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MORNING REPORT

Arts and entertainment reports from The Times, national and international news services and the nation's press.

November 11, 1997|JERRY CROWE

POP/ROCK

Crank Up the Amps: Metallica has won court approval for its free outdoor concert today in Philadelphia, despite concerns from neighbors that the noise levels might prove too much. After officials in Boston and Chicago had rejected the band's "Multimillion Decibel March," Philadelphia officials agreed to allow the show in the parking lot of the CoreStates Complex. But on Friday, stadium officials, deluged with complaints from neighbors worried about the noise, said the group must play indoors. Metallica then went to court, and U.S. District Judge Harvey Bartle III ruled in the band's favor Saturday, saying it must make sure there is enough security for the event, which is expected to draw a crowd of about 40,000.

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Tupac Biography Sparks Dispute: A new biography on the late rapper-actor Tupac Shakur has sparked a dispute between its writer and publisher, with author Armand White refusing to do public appearances to support "Rebel for the Hell of It" and even asking major magazines such as Village Voice, Newsweek and Spin not to review the tome. White told the New York Post that the book no longer reflects his "intent," due to some cuts and an editors' note linking Shakur's death to that of fellow rapper Notorious B.I.G.--a link White says he specifically avoided. Thunder's Mouth Press publisher Neil Ortenberg, meanwhile, told The Times that the total amount of changes "comes to about a page," and that the mention of Notorious B.I.G.'s death shortly after Shakur's merely "gives context" and "brings the book up to date." Ortenberg--who said he expected the book to be "widely reviewed" despite White's pleas--termed the whole incident "an editorial dispute with . . . an author who refused to submit to the editorial process."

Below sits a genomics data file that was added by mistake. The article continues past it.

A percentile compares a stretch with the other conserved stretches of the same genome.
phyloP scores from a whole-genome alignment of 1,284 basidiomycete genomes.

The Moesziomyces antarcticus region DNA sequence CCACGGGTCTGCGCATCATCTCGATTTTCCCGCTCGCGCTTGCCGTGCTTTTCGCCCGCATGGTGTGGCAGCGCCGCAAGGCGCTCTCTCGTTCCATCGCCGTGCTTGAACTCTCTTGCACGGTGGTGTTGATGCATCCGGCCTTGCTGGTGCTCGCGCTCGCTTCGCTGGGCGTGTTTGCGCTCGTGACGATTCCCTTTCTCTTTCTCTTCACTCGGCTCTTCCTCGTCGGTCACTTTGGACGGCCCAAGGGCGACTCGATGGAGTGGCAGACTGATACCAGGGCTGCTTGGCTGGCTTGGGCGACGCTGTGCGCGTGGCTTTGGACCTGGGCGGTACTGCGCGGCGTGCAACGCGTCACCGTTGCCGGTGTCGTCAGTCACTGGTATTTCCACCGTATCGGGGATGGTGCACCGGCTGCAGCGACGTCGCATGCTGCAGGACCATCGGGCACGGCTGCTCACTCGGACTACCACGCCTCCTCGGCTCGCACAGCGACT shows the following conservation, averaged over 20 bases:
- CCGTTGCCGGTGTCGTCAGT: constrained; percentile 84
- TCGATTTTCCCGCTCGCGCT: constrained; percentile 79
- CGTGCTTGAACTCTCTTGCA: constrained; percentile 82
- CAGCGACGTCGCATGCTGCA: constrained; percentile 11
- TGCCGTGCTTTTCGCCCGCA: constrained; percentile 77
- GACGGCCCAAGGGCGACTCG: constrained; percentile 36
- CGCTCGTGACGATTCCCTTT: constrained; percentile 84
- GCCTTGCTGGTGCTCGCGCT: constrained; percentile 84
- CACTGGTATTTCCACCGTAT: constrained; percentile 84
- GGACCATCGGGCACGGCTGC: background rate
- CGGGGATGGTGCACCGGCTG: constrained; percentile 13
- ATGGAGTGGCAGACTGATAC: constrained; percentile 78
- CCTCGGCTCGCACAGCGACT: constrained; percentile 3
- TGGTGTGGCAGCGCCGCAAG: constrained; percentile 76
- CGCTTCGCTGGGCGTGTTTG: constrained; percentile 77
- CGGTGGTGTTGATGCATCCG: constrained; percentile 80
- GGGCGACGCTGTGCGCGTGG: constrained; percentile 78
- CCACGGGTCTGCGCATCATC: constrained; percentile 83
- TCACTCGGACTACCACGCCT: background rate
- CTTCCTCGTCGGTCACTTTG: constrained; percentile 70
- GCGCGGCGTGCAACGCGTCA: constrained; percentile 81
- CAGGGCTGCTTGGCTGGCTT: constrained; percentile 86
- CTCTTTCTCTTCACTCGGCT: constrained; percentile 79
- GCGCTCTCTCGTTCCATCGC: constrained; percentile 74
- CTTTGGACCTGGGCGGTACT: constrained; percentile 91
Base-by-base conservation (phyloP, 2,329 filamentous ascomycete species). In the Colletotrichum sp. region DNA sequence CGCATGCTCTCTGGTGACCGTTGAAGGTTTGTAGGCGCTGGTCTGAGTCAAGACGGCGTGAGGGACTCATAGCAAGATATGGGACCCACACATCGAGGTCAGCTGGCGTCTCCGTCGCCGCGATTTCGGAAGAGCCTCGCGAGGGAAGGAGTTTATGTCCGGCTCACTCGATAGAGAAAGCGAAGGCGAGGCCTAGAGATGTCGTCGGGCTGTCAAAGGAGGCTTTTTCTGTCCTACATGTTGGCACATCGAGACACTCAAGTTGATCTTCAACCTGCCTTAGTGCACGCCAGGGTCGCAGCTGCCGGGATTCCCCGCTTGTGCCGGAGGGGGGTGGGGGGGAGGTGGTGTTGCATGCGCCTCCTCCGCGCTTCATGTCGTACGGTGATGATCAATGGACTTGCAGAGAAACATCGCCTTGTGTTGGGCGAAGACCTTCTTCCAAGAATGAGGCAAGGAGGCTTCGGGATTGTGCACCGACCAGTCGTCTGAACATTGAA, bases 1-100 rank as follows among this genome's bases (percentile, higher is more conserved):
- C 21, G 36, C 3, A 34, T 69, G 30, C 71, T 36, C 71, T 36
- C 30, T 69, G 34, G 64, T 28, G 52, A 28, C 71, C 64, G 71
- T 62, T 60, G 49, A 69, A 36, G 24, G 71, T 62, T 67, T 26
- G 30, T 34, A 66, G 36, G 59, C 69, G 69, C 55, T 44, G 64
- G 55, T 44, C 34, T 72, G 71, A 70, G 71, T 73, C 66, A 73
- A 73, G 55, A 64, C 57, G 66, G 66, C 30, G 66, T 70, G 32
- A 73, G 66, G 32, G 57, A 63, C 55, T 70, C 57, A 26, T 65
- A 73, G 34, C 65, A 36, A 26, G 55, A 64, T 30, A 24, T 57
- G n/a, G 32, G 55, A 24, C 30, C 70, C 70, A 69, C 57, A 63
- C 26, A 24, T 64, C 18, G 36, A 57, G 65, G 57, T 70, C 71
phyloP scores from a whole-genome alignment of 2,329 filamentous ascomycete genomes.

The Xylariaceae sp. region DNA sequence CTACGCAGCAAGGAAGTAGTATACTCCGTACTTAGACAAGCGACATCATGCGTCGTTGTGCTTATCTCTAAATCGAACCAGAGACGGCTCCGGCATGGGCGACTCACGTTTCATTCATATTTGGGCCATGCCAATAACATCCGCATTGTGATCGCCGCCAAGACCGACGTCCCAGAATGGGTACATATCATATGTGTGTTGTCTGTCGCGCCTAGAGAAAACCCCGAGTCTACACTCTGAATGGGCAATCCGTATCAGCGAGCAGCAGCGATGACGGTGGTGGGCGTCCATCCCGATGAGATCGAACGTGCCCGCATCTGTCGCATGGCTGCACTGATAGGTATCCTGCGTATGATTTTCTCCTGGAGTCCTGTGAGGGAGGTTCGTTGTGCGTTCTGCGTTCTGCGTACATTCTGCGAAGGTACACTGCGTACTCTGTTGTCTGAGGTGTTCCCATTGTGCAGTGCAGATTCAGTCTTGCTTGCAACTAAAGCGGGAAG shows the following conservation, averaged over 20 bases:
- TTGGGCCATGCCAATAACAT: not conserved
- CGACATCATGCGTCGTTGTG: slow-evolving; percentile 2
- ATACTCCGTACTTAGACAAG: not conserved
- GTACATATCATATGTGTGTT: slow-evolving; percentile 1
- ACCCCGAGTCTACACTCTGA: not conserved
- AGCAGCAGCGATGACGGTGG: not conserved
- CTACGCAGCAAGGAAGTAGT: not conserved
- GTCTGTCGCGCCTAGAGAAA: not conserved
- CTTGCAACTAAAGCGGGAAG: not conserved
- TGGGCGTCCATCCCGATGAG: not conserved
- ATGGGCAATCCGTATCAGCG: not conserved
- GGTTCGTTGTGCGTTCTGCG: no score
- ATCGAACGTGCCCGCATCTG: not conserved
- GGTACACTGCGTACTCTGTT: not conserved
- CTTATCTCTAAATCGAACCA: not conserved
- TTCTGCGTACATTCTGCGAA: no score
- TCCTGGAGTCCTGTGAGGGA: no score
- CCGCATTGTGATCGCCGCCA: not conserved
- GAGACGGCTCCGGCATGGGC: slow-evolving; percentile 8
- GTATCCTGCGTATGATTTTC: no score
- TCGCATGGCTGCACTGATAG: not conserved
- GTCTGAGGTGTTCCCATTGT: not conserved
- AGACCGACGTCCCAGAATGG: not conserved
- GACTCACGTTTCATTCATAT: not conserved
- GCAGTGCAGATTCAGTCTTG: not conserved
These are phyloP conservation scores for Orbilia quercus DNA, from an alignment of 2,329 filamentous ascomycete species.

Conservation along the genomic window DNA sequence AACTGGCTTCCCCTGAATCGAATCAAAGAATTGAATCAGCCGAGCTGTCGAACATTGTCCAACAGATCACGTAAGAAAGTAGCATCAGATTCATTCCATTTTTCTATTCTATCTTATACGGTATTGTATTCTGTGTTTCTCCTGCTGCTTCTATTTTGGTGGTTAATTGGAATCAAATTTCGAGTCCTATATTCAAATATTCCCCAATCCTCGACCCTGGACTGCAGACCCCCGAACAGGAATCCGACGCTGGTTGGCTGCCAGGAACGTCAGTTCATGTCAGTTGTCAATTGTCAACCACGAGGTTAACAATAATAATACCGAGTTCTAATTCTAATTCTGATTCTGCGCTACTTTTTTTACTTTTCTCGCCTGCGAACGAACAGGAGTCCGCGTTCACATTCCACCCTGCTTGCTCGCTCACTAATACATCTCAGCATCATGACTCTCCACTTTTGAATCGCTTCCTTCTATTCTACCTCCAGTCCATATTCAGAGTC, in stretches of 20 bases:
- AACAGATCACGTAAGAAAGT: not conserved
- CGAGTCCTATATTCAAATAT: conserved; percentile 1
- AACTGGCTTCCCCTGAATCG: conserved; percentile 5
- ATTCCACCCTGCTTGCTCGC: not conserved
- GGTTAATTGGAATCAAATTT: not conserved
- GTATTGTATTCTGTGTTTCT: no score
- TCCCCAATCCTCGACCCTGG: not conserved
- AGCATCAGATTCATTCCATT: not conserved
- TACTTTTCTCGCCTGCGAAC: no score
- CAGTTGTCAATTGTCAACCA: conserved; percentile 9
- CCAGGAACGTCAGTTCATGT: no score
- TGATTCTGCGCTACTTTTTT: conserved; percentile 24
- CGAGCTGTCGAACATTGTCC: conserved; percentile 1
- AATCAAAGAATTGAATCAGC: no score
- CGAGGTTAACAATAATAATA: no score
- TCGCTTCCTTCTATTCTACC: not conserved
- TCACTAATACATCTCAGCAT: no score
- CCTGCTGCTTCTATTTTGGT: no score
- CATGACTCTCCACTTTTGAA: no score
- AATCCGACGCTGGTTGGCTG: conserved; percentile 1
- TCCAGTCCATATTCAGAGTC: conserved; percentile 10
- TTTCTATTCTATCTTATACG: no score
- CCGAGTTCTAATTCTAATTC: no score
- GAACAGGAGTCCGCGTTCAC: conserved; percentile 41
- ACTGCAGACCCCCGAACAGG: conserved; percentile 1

TELEVISION

Sinbad, 'Vibe' Maintain Viewership: In his second week as the new host of the late-night talk show "Vibe," Sinbad and the program are holding steady in terms of viewership. "Vibe" last week attracted 6% of the audience, the same as the previous week when Sinbad first replaced comedian Chris Spencer as host. The percentage share is 2% more than Spencer got the week of Oct. 13, the last full week he hosted "Vibe." The boost for "Vibe" with Sinbad as host did not apparently come at the expense of "The Keenen Ivory Wayans Show," its late-night rival. Wayans went from 6% of the audience the week of Oct. 13 to 7% of the audience last week.

RADIO

KABC-AM's Elder Gets OK to Syndicate: KABC-AM (790) talk-show host Larry Elder declined comment Monday on the station's decision to slice his air time in half--from 3-5 p.m. weekdays instead of 3-7 p.m. But as a concession, the Disney-owned outlet is allowing Elder to syndicate his show. Until now he did not have that leeway. "It is my hope that the rest of the country can hear my show," Elder said. Ed Tyll, most recently a talk-show host in Orlando, Fla., began airing in KABC's 5-7 p.m. slot Monday.

PEOPLE WATCH

'Soup Nazi' No. 1: The modest New York takeout spot run by the chef immortalized on "Seinfeld" as the "soup Nazi" topped super-swanky Le Cirque 2000 in the prestigious Zagat restaurant guide. Al Yeganeh's Soup Kitchen International, spoofed on "Seinfeld" for its often curt service, rated 27 points out of a possible 30 for food deemed "extraordinary to perfection." Le Cirque's food got a 25 rating, "very good to excellent." Said Yeganeh: "I believe I'm the best. Who says I should come in second best?"

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